“Sound is not limited to what we hear with our ears. It is composed of vibrations that resonate in our body and flow through a resonant world. Both within Tibetan Buddhism, and in the work of certain contemporary artists, listening is a practice that liberates us from our ingrained ways of being and helps us to understand our interrelated existence.  Considered together, the historical and contemporary works in the exhibition provide visitors an opportunity to listen deeply -- and perhaps even to re-imagine one’s own relationship to the world,” said Risha Lee, exhibition curator.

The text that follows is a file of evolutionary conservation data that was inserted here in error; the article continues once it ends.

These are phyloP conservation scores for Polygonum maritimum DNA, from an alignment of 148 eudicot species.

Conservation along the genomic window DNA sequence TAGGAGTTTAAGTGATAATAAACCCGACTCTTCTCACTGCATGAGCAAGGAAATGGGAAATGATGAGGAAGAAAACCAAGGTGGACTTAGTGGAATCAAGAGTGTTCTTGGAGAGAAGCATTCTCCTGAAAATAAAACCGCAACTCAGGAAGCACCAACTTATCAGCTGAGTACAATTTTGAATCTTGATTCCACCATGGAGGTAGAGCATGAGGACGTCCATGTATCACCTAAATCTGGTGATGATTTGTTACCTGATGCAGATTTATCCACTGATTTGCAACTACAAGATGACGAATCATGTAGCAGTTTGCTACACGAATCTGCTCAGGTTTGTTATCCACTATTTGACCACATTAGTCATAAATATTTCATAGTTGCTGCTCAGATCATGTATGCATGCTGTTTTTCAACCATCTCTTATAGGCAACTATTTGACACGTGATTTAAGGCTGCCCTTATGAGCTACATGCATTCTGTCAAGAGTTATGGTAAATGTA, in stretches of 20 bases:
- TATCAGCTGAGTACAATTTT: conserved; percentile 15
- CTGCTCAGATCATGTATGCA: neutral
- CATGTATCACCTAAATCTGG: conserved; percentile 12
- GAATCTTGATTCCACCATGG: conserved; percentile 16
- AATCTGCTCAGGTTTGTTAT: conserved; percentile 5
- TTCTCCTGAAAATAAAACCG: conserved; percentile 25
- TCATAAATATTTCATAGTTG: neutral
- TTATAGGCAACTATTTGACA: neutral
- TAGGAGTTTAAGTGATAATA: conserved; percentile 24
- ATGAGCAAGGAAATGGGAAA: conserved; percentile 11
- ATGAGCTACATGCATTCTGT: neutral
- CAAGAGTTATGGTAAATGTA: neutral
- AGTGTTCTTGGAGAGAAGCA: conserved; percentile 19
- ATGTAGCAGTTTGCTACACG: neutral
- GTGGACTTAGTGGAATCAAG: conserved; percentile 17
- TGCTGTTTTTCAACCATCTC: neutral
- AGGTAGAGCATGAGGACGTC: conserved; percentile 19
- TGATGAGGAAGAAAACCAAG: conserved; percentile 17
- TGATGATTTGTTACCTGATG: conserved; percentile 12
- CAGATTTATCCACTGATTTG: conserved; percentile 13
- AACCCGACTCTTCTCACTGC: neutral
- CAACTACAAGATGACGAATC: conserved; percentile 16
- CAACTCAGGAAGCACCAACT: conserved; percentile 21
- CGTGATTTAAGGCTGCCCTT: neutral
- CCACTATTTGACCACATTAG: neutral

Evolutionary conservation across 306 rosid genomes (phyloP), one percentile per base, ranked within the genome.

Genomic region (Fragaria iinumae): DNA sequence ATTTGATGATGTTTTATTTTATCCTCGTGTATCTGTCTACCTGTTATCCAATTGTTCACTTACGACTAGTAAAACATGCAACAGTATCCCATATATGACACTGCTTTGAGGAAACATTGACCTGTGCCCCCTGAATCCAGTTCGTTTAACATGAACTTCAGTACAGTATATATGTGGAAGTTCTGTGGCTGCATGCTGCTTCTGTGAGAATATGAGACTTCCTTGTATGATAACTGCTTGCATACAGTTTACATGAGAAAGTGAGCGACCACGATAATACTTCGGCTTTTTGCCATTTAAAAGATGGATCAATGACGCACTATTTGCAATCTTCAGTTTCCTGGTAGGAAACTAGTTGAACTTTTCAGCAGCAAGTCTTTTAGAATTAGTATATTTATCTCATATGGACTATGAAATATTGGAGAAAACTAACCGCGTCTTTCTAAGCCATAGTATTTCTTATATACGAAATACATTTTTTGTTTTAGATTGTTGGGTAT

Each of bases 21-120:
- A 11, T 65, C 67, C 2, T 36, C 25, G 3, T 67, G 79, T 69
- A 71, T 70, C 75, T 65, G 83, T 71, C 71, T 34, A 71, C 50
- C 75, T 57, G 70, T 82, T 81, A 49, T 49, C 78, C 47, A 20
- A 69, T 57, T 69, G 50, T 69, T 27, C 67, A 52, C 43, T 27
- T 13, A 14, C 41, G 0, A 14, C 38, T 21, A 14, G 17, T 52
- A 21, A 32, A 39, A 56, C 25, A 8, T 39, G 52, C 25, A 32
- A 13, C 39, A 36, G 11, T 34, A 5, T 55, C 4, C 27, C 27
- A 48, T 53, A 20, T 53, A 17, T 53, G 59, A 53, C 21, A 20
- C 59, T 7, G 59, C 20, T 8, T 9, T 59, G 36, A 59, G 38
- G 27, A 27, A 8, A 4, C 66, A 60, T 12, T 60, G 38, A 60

Visitors will learn how to approach listening and sound through active participation as they make their way through sections, arranged cyclically. In one section, visitors trigger motion activated technology in order to “sound” Tibetan Buddhist ritual objects and instruments, featuring newly commissioned recordings from several monasteries. Another section offers an experiential auditory visit through the bardos, transitory states between death and rebirth described in Tibetan Buddhism. Other sections include an immersive visitor-generated chant of OM recorded in the preceding months during the Rubin Museum’s interactive “OM Lab” installation; sounds of creation, as imagined by artists including C. Spencer Yeh, Samita Sinha, MSHR, Robert Aiki Aubrey Lowe, Jules Gimbrone, Nate Wooley and students from the Columbia Sound Arts MFA program; a video produced in collaboration with the American Museum of Natural History; a gallery devoted to Deep Listening that pays tribute to the work of the late composer Pauline Oliveros; and soundscapes from locales in Asia by Bob Bielecki, Ernst Karel, and Hildegard Westerkamp. The exhibition also features state-of-the-art audio equipment generously provided by HARMAN.